Beach stays ‘in pink of health’ | Inquirer News

Beach stays ‘in pink of health’

By: - Correspondent / @mbjaucianINQ
/ 02:41 AM June 11, 2017

The pink beach of Subic is among the top attractions of Matnog town in Sorsogon province. —Photos by Mark Alvic Esplana

MATNOG, SORSOGON—Considered mainland Luzon’s gateway to the Visayas region, this town in Sorsogon province is striving to keep its top tourist attraction in the pink of health amid rising visitor arrivals in the past several years.

Subic beach in Barangay Calintaan is known for its pinkish sand and rich marine biodiversity, and it has remained pristine despite the influx of tourists as a result of community and local government initiatives. It can be reached in 30 minutes by boat from the Matnog port.


For instance, visitors must undergo a 5-minute briefing on proper waste disposal and the importance of keeping the beach clean before they are brought to the island by outrigger boats. Once onboard, they are told to use plastic bags that every boat operator is required to bring along so they can segregate their trash.

“We inculcate in their minds the negative effects of garbage to the environment if these are not disposed of properly,” said Miguel Hular, municipal tourism officer.


Tourists interact with different species of fish at Juag lagoon.

Secret to cleanliness

The strict implementation of proper garbage disposal is the secret to keeping the beach clean, Hular said.

A group of 25 women keeps the beach clean, said Nonie Enolva, spokesperson of the regional Bureau of Fisheries and Aquatic Resources.

The women were organized by the Department of Agriculture under the Philippine Rural Development Project and the US Agency for International Development program’s Ecosystems Improved for Sustainable Fisheries (Ecofish) Project.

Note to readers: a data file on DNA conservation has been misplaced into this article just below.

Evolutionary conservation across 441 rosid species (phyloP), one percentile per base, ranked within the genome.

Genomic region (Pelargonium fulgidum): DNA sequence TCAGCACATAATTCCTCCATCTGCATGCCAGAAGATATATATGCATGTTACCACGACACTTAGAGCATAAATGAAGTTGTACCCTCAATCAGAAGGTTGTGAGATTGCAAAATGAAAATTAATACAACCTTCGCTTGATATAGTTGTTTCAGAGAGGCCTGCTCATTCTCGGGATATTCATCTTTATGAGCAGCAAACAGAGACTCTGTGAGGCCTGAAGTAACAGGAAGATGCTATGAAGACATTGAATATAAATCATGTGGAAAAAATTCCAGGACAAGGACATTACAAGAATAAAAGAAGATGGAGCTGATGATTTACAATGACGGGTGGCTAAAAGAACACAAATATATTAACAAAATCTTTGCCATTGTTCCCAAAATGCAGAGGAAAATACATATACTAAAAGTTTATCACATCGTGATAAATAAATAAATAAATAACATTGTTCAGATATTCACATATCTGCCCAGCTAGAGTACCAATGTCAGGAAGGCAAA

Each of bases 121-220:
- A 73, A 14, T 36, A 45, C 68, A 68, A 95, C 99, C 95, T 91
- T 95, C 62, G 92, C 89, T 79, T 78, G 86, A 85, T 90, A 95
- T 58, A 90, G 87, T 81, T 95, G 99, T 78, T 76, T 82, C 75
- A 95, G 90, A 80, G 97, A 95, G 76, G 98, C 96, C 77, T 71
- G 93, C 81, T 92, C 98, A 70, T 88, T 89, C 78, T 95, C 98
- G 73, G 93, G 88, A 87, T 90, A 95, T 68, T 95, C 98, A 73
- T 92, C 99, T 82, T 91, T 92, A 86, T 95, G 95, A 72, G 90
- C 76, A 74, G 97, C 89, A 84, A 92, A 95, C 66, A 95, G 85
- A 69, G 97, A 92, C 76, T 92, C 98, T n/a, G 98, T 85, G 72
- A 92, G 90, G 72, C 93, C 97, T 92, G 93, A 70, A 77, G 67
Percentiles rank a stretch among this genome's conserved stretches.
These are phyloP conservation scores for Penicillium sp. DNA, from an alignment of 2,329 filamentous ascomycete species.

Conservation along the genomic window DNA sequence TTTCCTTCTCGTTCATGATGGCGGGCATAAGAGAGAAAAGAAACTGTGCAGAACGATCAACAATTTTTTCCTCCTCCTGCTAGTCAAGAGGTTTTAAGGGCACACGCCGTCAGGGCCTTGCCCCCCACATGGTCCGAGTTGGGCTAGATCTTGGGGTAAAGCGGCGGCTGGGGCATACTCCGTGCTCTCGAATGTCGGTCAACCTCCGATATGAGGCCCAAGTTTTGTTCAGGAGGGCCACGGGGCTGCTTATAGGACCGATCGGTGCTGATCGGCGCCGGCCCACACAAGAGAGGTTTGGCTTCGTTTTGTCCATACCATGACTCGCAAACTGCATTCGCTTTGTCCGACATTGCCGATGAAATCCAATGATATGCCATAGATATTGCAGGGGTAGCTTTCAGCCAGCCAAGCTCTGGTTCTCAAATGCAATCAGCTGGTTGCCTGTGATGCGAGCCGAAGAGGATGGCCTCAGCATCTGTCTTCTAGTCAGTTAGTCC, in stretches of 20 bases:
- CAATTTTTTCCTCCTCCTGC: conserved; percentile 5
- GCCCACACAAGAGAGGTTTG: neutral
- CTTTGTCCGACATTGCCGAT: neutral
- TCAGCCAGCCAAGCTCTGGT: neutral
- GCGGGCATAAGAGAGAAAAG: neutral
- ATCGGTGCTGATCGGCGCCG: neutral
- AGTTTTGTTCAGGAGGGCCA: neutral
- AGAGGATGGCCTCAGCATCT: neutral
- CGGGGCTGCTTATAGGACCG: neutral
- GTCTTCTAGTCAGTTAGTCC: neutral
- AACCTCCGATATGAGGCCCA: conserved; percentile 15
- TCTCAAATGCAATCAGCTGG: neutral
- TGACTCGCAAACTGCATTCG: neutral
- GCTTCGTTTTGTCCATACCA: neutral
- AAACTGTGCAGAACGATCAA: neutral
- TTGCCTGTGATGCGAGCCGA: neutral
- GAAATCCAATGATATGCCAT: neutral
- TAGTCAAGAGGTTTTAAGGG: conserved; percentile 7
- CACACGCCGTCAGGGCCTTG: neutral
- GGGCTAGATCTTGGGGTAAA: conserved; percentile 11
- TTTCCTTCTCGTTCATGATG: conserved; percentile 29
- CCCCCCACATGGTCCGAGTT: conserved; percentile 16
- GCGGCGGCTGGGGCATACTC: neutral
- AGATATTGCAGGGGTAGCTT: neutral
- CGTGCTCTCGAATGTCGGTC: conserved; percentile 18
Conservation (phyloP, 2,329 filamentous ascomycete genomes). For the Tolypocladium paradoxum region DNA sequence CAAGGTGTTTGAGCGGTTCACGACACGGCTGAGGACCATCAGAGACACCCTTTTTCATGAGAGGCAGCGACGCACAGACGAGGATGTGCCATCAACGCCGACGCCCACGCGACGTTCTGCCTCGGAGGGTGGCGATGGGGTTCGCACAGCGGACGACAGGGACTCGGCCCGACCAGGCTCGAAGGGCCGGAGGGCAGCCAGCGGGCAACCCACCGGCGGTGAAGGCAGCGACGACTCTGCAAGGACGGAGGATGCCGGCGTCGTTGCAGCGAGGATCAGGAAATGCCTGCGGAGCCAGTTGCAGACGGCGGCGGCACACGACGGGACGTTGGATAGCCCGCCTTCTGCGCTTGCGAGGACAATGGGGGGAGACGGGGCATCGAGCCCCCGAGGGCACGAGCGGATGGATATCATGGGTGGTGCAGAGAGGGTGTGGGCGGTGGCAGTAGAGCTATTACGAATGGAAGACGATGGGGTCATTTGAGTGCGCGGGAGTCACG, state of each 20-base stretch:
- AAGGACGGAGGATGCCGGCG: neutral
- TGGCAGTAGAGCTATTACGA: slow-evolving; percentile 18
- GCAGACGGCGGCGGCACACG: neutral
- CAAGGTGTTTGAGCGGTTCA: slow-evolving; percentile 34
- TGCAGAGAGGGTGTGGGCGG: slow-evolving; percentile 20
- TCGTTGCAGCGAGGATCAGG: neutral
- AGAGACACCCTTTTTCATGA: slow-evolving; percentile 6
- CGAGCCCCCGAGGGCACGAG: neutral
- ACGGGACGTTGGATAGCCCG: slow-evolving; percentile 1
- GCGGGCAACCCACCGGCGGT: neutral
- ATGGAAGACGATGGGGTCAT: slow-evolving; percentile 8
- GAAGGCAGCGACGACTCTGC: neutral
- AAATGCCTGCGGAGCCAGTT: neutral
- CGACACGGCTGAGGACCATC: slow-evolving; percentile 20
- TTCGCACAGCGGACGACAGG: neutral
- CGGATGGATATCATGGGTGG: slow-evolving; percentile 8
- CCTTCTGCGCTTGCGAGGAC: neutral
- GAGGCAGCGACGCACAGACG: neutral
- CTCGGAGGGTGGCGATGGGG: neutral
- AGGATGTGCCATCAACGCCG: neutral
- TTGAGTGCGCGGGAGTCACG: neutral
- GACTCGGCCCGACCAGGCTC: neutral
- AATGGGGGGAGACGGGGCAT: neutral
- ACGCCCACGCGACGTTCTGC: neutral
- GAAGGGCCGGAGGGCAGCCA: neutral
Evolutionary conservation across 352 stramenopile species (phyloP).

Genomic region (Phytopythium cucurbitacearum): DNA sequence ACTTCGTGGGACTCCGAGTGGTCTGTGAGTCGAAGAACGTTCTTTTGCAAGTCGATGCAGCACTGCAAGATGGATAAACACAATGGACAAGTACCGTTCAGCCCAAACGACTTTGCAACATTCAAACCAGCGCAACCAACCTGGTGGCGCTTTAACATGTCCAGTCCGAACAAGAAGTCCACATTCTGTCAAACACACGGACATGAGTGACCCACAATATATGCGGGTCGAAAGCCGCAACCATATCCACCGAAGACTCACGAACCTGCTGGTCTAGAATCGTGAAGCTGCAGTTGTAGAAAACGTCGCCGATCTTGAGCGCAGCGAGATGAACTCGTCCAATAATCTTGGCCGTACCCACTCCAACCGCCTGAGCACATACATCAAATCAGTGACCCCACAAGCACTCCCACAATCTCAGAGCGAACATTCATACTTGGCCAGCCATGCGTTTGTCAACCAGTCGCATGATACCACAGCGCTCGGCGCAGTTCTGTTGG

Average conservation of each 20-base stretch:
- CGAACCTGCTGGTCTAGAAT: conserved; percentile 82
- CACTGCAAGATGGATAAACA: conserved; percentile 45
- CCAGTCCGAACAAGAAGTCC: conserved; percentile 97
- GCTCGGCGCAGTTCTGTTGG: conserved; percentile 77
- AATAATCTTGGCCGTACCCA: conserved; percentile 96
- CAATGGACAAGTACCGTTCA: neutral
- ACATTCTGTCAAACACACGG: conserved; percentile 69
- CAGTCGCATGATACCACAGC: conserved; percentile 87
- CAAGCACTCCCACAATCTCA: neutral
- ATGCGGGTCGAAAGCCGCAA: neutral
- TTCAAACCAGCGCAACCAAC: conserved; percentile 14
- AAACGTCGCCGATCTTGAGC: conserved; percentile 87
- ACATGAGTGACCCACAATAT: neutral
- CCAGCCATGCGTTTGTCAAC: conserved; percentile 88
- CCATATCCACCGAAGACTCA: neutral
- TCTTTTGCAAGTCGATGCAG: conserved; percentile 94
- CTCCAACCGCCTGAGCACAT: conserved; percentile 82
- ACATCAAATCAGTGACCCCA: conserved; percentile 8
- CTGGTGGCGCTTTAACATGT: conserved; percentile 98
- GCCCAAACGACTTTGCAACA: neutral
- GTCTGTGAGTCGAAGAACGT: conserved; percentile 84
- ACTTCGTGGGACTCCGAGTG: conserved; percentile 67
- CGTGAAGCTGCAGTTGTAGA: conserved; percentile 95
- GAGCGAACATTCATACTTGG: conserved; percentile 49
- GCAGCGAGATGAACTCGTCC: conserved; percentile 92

Wastes, particularly plastic food containers and wrappers, collected from the beach are hauled every two weeks to the town center for segregation and disposal, Hular said. Some biodegradable wastes are buried somewhere on the island and away from shore.

According to Enolva, Subic’s sand is pink because red fragments of organ pipe coral (Tubipora musica) have mixed with white sand in the area.

Ruby Silva, 62, a court employee, keeps coming back to Subic’s serene environment. “I love how the sea looks—it’s very calm and relaxing. And the most important thing is [the trip] is affordable,” she said.


Island stay

Small hotels and inns offer overnight stay on Subic Island, while cottages with anahaw roofs and nipa huts are available for day visitors. Potable water and electricity supplies are available.

Backpackers from Europe, China, Korea and the United States have visited Subic, Hular said.

The local government has assured the safety of visitors. Nonuniformed policemen and soldiers secure the area, while Philippine Coast Guard personnel regularly conduct sea patrols.

Boat rental to islands of Subic and Tikling, another destination featuring a pink sand beach, ranges from P1,800 to P2,500, if accompanied by a diver (locally called a water guide).